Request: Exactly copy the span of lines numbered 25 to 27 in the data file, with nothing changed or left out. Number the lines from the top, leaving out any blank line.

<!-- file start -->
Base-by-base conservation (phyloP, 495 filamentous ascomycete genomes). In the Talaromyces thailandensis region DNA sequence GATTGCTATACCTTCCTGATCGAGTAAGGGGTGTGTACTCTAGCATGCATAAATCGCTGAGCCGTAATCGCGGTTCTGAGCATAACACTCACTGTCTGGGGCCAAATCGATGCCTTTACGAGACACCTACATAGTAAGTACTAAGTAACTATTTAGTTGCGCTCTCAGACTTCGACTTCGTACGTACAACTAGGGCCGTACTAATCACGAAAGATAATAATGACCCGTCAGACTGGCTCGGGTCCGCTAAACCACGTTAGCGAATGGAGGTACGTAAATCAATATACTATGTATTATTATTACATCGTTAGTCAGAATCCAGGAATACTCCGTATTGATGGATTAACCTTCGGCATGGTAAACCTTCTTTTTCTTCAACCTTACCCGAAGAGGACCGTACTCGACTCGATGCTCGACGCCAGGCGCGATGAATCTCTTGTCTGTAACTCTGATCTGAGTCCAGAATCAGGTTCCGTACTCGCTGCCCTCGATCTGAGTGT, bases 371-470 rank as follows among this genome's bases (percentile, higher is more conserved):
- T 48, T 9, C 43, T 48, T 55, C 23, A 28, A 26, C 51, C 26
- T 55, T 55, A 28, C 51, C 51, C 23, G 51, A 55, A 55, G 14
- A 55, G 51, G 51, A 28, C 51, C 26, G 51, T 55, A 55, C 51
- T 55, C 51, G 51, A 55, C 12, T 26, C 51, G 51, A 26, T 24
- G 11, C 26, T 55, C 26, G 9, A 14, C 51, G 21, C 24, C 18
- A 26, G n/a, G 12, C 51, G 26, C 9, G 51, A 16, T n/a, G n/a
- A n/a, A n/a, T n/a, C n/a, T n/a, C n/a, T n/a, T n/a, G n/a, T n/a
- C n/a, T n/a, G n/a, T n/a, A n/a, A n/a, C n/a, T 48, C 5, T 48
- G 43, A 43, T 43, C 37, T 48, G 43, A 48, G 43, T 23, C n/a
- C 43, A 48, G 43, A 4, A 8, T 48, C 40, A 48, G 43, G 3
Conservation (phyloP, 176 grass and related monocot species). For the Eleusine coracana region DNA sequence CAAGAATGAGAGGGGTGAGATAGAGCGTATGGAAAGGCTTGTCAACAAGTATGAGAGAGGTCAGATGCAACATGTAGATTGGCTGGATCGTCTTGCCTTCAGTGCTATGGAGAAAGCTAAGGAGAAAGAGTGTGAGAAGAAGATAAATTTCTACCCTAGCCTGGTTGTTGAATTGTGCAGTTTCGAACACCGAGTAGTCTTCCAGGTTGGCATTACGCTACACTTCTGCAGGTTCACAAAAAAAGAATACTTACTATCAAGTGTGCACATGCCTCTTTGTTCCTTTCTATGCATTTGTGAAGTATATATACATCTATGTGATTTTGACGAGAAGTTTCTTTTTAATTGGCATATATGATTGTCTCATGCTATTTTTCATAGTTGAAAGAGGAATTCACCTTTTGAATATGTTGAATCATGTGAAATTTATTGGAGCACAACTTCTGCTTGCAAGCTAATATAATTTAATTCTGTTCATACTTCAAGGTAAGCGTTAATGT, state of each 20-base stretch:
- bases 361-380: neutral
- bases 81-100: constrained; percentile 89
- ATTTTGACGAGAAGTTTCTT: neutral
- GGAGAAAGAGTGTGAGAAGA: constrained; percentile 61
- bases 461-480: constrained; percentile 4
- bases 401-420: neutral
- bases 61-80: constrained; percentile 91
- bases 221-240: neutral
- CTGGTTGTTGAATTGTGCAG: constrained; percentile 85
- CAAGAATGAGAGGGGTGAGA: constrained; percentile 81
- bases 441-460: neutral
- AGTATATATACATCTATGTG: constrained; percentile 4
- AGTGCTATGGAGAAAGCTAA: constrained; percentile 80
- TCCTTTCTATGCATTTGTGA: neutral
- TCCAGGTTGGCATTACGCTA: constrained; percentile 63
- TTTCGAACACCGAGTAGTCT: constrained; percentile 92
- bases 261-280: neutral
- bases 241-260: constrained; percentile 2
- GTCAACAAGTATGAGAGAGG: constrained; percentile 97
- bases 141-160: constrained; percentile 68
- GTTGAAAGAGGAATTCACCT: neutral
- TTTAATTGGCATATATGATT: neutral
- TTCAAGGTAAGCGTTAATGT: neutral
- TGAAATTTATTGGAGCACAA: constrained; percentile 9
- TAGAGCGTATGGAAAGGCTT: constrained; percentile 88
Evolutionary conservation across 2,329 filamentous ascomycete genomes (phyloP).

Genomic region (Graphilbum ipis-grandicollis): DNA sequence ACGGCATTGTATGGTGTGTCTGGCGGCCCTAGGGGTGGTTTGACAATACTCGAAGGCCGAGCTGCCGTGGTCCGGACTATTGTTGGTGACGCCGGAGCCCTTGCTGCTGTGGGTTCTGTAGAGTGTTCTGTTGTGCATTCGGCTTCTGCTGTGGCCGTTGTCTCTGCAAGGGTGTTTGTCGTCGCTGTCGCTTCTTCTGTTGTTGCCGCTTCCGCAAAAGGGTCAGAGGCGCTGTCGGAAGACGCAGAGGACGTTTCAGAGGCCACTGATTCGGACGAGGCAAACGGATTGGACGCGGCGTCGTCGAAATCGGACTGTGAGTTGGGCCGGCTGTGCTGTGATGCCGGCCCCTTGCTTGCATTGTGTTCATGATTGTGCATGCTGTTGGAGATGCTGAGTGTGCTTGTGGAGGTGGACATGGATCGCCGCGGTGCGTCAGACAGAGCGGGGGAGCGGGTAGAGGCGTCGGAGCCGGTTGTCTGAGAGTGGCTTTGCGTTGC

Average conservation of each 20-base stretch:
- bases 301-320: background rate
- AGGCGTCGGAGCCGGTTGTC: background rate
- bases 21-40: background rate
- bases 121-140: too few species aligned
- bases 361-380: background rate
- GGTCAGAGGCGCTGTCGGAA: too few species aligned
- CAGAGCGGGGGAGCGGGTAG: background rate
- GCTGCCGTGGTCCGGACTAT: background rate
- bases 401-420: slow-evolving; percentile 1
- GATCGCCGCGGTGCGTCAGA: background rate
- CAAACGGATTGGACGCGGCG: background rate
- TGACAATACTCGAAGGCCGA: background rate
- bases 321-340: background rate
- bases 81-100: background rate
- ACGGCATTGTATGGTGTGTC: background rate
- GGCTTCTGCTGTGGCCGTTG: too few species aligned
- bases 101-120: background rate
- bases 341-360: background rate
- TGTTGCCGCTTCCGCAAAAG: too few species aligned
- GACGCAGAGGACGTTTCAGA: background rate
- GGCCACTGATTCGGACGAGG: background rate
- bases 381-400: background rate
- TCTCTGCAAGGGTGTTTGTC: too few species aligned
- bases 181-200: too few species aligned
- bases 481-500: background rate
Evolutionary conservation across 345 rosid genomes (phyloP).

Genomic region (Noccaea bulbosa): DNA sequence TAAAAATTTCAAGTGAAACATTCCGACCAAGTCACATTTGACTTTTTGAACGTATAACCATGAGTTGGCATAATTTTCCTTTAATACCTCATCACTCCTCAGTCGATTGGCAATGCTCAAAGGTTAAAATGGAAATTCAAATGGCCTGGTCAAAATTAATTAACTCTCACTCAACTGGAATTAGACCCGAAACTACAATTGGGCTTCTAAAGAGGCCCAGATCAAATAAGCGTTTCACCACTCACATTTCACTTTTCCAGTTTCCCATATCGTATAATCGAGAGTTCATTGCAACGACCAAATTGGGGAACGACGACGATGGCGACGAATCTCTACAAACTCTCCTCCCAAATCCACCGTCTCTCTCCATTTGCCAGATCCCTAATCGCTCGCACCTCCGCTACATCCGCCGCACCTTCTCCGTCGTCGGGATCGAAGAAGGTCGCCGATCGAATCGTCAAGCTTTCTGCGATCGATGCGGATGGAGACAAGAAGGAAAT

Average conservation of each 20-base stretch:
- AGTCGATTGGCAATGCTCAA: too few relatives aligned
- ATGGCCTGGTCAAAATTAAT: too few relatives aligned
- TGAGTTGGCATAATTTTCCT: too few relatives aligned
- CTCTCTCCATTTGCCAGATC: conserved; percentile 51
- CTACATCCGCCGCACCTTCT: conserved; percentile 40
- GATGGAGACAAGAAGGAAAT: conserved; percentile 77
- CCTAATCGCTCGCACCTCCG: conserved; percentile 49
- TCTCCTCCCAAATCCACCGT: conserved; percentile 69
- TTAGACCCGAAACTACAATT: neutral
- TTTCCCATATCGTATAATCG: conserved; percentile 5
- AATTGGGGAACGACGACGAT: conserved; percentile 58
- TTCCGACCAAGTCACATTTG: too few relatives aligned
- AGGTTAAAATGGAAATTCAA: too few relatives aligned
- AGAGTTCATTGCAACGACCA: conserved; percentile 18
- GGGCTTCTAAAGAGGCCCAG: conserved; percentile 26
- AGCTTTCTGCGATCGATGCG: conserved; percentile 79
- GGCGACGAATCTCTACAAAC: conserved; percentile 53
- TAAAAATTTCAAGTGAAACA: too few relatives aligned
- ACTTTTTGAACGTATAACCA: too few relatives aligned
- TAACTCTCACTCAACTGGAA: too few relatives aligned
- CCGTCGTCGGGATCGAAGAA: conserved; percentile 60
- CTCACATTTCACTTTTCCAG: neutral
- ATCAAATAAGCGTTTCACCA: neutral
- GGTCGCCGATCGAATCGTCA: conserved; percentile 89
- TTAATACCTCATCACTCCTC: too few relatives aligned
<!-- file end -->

- AGTGCTATGGAGAAAGCTAA: constrained; percentile 80
- TCCTTTCTATGCATTTGTGA: neutral
- TCCAGGTTGGCATTACGCTA: constrained; percentile 63